Monday, April 24, 2006

Ready For The Next Telecom Boom?

As the technology bubble of the 1990's came crashing down, one of the after effects was a glut of telecommunications capacity, especially unlit fiber optic cables. Speculators had buried thousands upon thousands of miles of multi-fiber cable in the ground and undersea. It was installed under the assumption that demand for bandwidth was going to outstrip supply so fast that any installed capacity would be an instant money maker.

Instead, most of those glass strands lay dark for years. It wasn't just overspeculation in telecommunication facilities that suddenly met its end. The entire technology sector took a deep hit. Venture capital dried up and the new applications that were expected to drive the need for geometric increases in bandwidth never materialized.

The last five or six years have been something of a "dark" ages for the telecom industry in more ways than one. But the buried treasure of unused fiber optic capacity hasn't been forgotten. It's now being rediscovered and put to good use. You might say the treasure is being dug up, optically if not literally.

Municipalities, such as my own home town of Rockford, IL, have realized that the dark fiber rings through their commercial and industrial areas are now needed to support the next generation of business practices and provide wireless Internet access for the community. Hospitals and medical centers are developing an almost insatiable thirst for bandwidth to support electronic medical records and radiology image transmission. Electronic design automation is creating a similar need in engineering and manufacturing. CAD systems that originally took over the job of drafting boards are now dispensing with the printers and plotters in favor of electronically distributing drawings, parts lists, circuit board layouts, logic chip programming and simulations of all types. Products are assembled and tested virtually before any parts are produced physically.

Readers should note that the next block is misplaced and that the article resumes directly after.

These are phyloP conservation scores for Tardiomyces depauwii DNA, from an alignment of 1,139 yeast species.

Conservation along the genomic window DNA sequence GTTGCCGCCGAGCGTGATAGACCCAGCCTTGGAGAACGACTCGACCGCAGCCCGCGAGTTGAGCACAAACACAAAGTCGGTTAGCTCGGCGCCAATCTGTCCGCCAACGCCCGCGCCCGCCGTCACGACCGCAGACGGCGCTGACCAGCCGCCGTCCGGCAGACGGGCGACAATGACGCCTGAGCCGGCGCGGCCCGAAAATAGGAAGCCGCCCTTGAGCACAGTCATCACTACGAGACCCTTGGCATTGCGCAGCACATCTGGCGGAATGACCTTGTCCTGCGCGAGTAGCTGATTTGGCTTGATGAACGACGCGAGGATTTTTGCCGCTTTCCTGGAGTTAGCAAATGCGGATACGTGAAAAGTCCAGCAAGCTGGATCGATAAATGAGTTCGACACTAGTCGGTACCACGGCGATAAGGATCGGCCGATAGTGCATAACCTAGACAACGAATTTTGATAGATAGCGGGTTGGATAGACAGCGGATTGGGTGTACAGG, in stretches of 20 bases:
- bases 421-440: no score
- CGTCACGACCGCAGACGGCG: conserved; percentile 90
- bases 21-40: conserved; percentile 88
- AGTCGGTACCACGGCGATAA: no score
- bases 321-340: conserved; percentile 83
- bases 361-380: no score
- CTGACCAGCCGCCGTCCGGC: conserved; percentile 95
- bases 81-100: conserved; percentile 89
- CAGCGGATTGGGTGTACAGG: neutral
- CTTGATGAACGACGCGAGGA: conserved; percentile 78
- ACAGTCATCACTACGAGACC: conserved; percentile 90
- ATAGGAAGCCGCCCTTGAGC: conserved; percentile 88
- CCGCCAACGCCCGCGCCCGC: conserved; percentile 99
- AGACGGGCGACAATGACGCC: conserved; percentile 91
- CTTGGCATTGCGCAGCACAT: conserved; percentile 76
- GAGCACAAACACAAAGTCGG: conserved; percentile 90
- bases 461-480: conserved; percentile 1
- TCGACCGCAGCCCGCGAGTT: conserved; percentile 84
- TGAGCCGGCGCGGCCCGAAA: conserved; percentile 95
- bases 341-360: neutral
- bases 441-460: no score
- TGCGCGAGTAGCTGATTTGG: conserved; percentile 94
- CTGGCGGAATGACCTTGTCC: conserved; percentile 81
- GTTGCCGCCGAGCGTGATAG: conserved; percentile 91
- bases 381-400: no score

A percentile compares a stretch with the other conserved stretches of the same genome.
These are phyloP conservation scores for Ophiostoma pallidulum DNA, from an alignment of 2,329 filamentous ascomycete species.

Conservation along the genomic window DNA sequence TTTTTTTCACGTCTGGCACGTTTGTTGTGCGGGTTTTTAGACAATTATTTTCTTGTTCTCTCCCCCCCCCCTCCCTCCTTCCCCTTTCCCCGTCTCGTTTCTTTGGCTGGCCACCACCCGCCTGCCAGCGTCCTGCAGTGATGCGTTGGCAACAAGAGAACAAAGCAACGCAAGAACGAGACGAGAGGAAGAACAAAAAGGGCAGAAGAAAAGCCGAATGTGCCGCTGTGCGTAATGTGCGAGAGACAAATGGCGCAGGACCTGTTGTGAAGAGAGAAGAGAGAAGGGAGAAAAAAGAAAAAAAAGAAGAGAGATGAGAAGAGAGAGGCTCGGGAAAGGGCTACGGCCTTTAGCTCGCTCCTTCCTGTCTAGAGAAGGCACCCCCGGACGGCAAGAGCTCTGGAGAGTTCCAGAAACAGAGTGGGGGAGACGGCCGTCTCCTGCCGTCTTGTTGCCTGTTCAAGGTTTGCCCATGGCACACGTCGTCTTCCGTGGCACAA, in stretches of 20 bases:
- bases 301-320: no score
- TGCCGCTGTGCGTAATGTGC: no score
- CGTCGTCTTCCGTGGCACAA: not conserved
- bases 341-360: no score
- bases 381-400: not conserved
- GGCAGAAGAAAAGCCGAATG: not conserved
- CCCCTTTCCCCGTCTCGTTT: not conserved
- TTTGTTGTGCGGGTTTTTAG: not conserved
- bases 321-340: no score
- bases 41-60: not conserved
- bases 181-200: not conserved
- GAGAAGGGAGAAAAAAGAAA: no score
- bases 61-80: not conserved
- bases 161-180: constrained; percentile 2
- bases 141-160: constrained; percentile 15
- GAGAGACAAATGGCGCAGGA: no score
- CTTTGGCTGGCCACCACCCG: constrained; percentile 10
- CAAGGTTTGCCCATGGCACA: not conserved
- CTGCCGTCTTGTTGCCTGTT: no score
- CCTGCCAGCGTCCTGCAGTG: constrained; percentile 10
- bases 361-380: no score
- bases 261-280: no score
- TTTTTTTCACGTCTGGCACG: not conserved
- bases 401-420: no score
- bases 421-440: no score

Small businesses are experiencing new needs for digital bandwidth that they never had before. Franchises and field offices are tied together with virtual private networks and point of sale systems that keep the home office appraised of how things are going on a daily, if not real time basis. Ordering and restocking of retail locations is moving to a background activity. Whatever bandwidth a restaurant doesn't need for its own operations is given away to customers in the way of WiFi Internet access.

The end result is that the original glut in telecommunication capacity has been getting used up to the point where new capacity is actually in the works. The research firm Telegeography is reporting that network operators are running out of lit bandwidth capacity on undersea cables and are bringing up additional wavelengths and fiber pairs. At some point those big cable laying ships will be likely be leaving port again, although probably not soon. There is still untapped potential in dark fiber, especially with newer multiplexing electronics.

What does this mean for your business? Right now is actually a good time to be installing or upgrading your telecom capability, be it expanded telephone lines, a move to VoIP telephony, private lines and virtual private networks to interconnect your business locations, or high reliability dedicated Internet connections. The competition among carriers is still strong so you can lock in excellent contractual pricing for the next 1 to 3 years. If you would like to explore options for your business needs, our technical and pricing experts stand ready to assist. Simply enter a brief request for quotes or consultation, or call the toll free number posted at T1 Rex.

Click to check pricing and features or get support from a Telarus product specialist.

Follow Telexplainer on Twitter